Understanding the absence of periods after stopping the pill

Florette & Maëlle
Publié le 24 July 2019
Mis à jour le 26 April 2024

"I never thought I'd say this, but... I miss my period."

We often receive this phrase in private messages. Like a cry of distress in the face of an incomprehensible reaction on the part of our body... theabsence of our long-awaitedperiod.

Whether it's just after you've stopped taking your last pack of pills, or a few months later when your cycles seem to have returned to normal, if your periods aren't coming back after being on hormonal contraception, or if they've stopped, this article is for you.

What's the difference between normal cycles and cycles on the pill?

Normal cycles are subject to hormonal variations in the ovarian hormones estradiol and progesterone, depending on the phase of the menstrual cycle ( Discover the hormones of the menstrual cycle ).

Cycles on the pill can also be subject to variations, especially if the hormone doses vary from week to week (this is the case, for example, with biphasic, triphasic or multiphasic pills).

However, whereas natural cycles involve natural hormone production, taking the pill involvessynthetic hormones. The production of estradiol and progesterone is then down-regulated, and synthetic hormones "replace" them. It therefore takes some time for production to return to normal after prolonged use of a pill. But for how long?

How long does it take to get your period or fertility back?

Several studies have evaluated the time it takes to regain fertility after stopping a contraceptive. In particular, they assess how long it takes to become pregnant after stopping contraception.

In a group of studies including more than 14,000 women who were stopping oral contraception (used from 24 to 84 months) or not (other types of contraception were included, such as implants) with the aim of having a child, the duration or the type of contraception had not necessarily impact on the return to fertility.

Around 85% of women declared a pregnancy at 1-year follow-up. It would appear that contraceptive methods are not a problem when it comes to future fertility (although other factors, such as age, may come into play).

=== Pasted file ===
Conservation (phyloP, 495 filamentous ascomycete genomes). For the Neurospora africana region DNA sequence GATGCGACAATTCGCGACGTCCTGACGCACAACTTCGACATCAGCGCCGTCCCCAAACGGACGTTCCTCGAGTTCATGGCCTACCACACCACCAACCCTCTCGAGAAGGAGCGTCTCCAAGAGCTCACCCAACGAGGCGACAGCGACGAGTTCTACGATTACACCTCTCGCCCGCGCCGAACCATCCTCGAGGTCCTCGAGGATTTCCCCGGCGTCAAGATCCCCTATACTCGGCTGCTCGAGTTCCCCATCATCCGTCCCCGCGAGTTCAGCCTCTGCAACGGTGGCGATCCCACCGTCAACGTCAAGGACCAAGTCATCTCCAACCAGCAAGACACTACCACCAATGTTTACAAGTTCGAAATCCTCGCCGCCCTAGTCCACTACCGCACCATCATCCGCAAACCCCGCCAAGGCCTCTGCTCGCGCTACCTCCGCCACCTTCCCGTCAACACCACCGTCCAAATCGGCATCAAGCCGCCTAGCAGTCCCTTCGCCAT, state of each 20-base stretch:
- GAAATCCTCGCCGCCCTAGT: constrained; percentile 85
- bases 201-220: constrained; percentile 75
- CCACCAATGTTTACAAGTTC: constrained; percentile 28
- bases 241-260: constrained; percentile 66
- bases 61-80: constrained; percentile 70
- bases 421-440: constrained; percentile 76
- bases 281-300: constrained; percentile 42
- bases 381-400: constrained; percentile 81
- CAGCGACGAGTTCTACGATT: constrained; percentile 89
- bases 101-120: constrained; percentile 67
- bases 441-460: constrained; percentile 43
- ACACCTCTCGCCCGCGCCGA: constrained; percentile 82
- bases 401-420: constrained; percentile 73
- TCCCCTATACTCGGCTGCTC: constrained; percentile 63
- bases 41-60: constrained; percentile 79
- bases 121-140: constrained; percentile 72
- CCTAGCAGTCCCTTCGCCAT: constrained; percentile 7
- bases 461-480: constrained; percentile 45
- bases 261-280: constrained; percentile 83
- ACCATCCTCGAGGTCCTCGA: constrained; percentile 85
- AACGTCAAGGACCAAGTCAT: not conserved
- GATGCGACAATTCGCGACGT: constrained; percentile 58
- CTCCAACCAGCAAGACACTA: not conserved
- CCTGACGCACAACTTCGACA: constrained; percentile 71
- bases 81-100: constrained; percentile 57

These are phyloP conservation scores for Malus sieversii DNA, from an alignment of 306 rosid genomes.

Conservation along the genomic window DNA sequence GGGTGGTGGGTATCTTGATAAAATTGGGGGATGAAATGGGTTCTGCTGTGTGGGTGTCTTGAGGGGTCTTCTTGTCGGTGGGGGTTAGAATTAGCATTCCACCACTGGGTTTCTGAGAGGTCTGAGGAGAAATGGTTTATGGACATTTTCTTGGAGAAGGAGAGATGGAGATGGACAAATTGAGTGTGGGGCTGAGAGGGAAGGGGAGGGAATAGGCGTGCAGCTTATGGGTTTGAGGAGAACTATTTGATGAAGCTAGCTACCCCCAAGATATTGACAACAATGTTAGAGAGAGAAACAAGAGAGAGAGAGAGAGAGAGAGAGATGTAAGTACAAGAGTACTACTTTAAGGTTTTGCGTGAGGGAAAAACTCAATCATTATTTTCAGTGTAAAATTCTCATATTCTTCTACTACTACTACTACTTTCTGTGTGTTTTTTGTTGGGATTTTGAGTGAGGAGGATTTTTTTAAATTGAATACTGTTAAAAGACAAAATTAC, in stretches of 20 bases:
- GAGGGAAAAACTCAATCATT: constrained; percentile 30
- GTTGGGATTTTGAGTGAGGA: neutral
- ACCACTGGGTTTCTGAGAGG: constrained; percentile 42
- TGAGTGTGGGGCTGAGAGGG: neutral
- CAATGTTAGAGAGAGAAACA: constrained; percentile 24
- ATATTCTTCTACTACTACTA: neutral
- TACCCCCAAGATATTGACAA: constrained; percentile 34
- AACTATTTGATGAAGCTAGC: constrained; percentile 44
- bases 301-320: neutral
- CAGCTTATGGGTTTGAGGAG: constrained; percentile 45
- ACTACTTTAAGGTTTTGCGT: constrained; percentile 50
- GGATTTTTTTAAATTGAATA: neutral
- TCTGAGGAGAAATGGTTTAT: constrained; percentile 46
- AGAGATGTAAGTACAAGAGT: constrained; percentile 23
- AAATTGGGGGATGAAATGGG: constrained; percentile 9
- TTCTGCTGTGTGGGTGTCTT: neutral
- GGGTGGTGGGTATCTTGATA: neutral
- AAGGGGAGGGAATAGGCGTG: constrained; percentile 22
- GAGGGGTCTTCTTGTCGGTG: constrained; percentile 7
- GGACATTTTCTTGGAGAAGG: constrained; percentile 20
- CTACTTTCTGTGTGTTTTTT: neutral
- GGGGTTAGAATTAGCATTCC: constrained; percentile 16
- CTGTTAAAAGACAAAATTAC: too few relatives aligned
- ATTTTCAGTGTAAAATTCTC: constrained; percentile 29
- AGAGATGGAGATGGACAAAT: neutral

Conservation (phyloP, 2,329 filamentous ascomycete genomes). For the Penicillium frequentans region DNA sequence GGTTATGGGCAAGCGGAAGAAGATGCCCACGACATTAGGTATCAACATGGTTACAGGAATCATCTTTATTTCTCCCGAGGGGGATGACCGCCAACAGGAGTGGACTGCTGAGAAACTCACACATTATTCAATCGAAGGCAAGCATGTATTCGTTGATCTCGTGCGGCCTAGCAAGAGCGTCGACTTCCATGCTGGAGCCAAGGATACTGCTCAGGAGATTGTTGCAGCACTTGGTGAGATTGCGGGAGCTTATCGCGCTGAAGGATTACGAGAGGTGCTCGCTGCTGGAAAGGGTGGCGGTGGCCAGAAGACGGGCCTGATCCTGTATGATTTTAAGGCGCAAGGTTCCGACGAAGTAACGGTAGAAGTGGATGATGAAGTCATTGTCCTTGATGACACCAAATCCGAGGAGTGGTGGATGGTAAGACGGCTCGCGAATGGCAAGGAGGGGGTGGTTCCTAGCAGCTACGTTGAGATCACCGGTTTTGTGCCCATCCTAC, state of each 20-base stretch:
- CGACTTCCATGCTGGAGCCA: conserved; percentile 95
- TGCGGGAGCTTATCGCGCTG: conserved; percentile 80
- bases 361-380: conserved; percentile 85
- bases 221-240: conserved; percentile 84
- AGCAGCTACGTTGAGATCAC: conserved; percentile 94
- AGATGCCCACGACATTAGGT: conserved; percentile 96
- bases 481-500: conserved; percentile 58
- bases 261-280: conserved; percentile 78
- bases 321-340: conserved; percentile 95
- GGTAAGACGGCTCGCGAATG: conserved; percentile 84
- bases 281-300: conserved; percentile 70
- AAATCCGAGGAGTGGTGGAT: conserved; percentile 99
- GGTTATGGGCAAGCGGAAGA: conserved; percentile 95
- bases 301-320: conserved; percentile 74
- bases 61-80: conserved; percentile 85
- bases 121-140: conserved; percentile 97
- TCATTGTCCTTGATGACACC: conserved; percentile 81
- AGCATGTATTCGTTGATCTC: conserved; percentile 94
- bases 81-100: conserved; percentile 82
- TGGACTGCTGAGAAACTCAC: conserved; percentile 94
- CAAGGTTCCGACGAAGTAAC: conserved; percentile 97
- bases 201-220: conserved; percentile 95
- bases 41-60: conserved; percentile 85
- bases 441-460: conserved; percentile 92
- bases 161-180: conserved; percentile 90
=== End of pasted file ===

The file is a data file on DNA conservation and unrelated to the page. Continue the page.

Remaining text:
With regard tostopping the pill, there are reports of menstruation returning as early as 30 days after stopping the oral contraceptive, and even of pregnancy within 3 months, in women (aged 24-36) who had regular cycles (21-35 days) before starting to take the pill.

  • Further research is awaited, but it seems that the return of menstruation is fairly rapid after stopping the pill.

Why worry about missing your period?

In general, gynecological check-ups are important for menstrual and hormonal health. On the other hand, an absence of periods is abnormal and can be a symptom of many pathologies or pregnancy 😉 !

Absence of menstruation or amenorrhea: What is it?

The absence of menstruation is called amenorrhea. Amenorrhea can be :

  • Primary : menstruation has not occurred by age 15.
  • Secondary : menstruation has started but has stopped. Amenorrhea is defined as the absence of menstrual periods for 3 months, or 6 months if cycles were previously irregular.

What causes missed periods?

In the case of secondary amenorrhea, the doctor will look for the cause of the cessation of menstruation, including :

  • A pregnancy!
  • Polycystic ovary syndrome : the diagnosis of this syndrome is not based solely on the polycystic appearance, but is complex and involves a biological examination. Amenorrhea oroligomenorrhea (irregular cycles that consistently exceed 35 days) is one of the symptoms of PCOS.